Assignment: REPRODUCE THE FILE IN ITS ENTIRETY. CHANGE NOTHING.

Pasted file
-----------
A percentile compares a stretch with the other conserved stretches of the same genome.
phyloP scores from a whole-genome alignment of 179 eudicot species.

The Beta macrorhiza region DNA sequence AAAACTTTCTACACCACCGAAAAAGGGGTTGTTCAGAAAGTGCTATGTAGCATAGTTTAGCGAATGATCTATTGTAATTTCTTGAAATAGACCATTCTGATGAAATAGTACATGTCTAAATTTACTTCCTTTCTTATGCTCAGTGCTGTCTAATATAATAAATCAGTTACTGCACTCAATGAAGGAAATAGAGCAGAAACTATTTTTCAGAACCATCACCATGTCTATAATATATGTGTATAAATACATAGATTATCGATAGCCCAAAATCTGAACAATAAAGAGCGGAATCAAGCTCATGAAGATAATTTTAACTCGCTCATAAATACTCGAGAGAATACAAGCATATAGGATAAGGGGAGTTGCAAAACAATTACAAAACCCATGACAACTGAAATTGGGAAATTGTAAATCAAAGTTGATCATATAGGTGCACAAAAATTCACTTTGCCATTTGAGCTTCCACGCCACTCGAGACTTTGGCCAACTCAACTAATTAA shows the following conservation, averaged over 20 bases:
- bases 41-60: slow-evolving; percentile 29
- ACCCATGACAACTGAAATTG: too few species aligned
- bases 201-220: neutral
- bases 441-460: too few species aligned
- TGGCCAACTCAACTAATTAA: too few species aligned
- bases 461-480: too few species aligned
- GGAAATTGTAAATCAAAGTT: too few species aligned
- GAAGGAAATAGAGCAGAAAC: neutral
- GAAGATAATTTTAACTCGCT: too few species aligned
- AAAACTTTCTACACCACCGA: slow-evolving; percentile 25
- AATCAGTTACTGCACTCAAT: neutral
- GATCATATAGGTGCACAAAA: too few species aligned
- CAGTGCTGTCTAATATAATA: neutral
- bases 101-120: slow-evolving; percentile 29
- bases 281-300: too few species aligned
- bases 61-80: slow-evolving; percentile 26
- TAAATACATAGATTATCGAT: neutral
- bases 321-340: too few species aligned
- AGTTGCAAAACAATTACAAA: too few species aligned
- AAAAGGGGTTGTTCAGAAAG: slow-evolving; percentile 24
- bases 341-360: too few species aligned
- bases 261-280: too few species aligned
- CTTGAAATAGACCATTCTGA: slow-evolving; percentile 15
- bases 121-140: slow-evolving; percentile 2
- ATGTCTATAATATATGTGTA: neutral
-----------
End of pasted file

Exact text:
A percentile compares a stretch with the other conserved stretches of the same genome.
phyloP scores from a whole-genome alignment of 179 eudicot species.

The Beta macrorhiza region DNA sequence AAAACTTTCTACACCACCGAAAAAGGGGTTGTTCAGAAAGTGCTATGTAGCATAGTTTAGCGAATGATCTATTGTAATTTCTTGAAATAGACCATTCTGATGAAATAGTACATGTCTAAATTTACTTCCTTTCTTATGCTCAGTGCTGTCTAATATAATAAATCAGTTACTGCACTCAATGAAGGAAATAGAGCAGAAACTATTTTTCAGAACCATCACCATGTCTATAATATATGTGTATAAATACATAGATTATCGATAGCCCAAAATCTGAACAATAAAGAGCGGAATCAAGCTCATGAAGATAATTTTAACTCGCTCATAAATACTCGAGAGAATACAAGCATATAGGATAAGGGGAGTTGCAAAACAATTACAAAACCCATGACAACTGAAATTGGGAAATTGTAAATCAAAGTTGATCATATAGGTGCACAAAAATTCACTTTGCCATTTGAGCTTCCACGCCACTCGAGACTTTGGCCAACTCAACTAATTAA shows the following conservation, averaged over 20 bases:
- bases 41-60: slow-evolving; percentile 29
- ACCCATGACAACTGAAATTG: too few species aligned
- bases 201-220: neutral
- bases 441-460: too few species aligned
- TGGCCAACTCAACTAATTAA: too few species aligned
- bases 461-480: too few species aligned
- GGAAATTGTAAATCAAAGTT: too few species aligned
- GAAGGAAATAGAGCAGAAAC: neutral
- GAAGATAATTTTAACTCGCT: too few species aligned
- AAAACTTTCTACACCACCGA: slow-evolving; percentile 25
- AATCAGTTACTGCACTCAAT: neutral
- GATCATATAGGTGCACAAAA: too few species aligned
- CAGTGCTGTCTAATATAATA: neutral
- bases 101-120: slow-evolving; percentile 29
- bases 281-300: too few species aligned
- bases 61-80: slow-evolving; percentile 26
- TAAATACATAGATTATCGAT: neutral
- bases 321-340: too few species aligned
- AGTTGCAAAACAATTACAAA: too few species aligned
- AAAAGGGGTTGTTCAGAAAG: slow-evolving; percentile 24
- bases 341-360: too few species aligned
- bases 261-280: too few species aligned
- CTTGAAATAGACCATTCTGA: slow-evolving; percentile 15
- bases 121-140: slow-evolving; percentile 2
- ATGTCTATAATATATGTGTA: neutral